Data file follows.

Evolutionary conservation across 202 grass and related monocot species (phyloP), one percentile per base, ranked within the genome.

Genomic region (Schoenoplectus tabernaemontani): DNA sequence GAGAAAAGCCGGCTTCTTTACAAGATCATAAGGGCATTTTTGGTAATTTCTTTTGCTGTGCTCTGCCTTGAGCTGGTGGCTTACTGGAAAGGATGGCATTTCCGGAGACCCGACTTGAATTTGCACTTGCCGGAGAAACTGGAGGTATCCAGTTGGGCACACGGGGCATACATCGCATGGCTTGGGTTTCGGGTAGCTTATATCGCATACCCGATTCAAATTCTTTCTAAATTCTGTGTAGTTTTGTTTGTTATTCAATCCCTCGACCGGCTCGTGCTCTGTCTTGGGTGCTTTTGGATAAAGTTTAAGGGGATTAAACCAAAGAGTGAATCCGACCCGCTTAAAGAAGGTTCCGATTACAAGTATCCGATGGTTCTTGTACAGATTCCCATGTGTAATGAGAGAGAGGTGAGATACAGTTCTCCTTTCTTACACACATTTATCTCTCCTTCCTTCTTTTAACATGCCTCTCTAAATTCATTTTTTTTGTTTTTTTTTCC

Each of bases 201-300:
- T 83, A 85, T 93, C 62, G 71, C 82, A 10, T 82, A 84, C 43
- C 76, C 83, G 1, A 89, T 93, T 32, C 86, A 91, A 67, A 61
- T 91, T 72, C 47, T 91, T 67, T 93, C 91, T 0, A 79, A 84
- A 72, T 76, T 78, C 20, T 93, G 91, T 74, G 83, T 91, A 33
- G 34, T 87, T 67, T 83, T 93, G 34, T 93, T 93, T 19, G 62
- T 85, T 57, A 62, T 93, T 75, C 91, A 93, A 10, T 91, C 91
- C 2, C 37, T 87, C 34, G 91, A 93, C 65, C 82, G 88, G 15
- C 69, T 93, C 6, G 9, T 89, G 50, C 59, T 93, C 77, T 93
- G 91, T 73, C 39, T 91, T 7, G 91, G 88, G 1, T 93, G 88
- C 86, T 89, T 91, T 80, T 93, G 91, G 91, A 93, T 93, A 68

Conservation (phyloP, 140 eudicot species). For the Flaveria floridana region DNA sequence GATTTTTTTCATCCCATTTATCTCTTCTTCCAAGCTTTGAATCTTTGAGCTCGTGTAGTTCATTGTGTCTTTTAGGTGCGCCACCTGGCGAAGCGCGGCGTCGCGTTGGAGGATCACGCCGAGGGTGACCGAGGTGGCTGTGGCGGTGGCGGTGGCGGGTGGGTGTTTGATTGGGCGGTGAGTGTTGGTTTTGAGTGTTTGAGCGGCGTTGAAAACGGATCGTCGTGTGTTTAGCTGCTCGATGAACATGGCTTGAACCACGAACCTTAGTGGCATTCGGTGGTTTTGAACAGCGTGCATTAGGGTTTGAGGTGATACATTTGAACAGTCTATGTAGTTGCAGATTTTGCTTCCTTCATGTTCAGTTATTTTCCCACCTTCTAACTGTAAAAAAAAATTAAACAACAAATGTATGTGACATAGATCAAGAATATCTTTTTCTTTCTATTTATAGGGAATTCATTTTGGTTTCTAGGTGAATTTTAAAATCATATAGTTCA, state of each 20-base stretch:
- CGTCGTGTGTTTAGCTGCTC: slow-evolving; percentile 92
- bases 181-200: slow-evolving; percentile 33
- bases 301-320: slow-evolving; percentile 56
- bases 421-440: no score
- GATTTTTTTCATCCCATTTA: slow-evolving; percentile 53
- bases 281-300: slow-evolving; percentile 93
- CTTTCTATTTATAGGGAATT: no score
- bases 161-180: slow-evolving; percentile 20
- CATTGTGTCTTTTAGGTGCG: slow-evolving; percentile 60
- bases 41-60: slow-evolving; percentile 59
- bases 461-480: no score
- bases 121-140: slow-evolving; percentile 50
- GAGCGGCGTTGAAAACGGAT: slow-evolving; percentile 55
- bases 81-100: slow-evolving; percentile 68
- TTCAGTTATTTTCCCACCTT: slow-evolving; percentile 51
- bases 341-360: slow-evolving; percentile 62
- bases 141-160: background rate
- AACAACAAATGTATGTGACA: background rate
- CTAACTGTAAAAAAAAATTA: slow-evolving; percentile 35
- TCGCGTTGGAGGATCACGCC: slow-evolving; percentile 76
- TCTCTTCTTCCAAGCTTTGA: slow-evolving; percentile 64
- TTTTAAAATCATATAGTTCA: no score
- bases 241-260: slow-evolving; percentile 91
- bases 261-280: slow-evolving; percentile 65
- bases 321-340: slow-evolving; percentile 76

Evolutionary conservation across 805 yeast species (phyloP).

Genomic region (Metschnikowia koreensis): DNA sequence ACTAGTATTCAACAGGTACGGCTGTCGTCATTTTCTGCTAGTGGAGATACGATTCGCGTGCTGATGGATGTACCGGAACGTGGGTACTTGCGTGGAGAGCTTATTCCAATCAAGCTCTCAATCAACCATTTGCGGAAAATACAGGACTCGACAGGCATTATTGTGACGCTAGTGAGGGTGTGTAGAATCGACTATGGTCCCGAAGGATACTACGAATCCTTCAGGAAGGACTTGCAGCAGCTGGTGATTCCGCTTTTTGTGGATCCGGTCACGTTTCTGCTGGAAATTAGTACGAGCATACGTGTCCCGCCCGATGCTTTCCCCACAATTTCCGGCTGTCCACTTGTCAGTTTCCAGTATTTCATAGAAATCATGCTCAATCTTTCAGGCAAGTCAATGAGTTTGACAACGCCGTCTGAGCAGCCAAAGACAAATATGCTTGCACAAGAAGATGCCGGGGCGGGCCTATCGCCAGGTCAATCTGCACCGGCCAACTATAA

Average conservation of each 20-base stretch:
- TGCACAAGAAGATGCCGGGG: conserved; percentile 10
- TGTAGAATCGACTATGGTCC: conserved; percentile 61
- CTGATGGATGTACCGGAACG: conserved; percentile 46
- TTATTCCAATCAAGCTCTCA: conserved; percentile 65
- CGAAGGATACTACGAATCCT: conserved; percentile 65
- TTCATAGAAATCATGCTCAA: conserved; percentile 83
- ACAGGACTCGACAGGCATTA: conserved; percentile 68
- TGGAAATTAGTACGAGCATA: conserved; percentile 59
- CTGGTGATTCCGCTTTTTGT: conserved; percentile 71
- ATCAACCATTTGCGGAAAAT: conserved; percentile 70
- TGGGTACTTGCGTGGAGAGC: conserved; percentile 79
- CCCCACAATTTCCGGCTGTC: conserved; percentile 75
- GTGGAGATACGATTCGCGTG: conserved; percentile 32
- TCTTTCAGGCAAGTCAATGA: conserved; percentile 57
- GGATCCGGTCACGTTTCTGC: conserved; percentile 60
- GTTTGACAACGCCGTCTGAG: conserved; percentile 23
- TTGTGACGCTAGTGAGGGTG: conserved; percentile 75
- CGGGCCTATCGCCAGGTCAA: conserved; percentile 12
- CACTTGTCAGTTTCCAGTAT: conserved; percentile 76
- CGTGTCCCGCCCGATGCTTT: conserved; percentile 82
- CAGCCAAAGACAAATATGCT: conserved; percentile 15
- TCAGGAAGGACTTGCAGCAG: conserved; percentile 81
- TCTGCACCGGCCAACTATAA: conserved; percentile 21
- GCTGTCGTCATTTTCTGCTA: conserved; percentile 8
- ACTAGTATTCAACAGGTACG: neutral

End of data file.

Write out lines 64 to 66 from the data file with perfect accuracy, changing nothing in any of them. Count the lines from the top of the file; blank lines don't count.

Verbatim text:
- TCAGGAAGGACTTGCAGCAG: conserved; percentile 81
- TCTGCACCGGCCAACTATAA: conserved; percentile 21
- GCTGTCGTCATTTTCTGCTA: conserved; percentile 8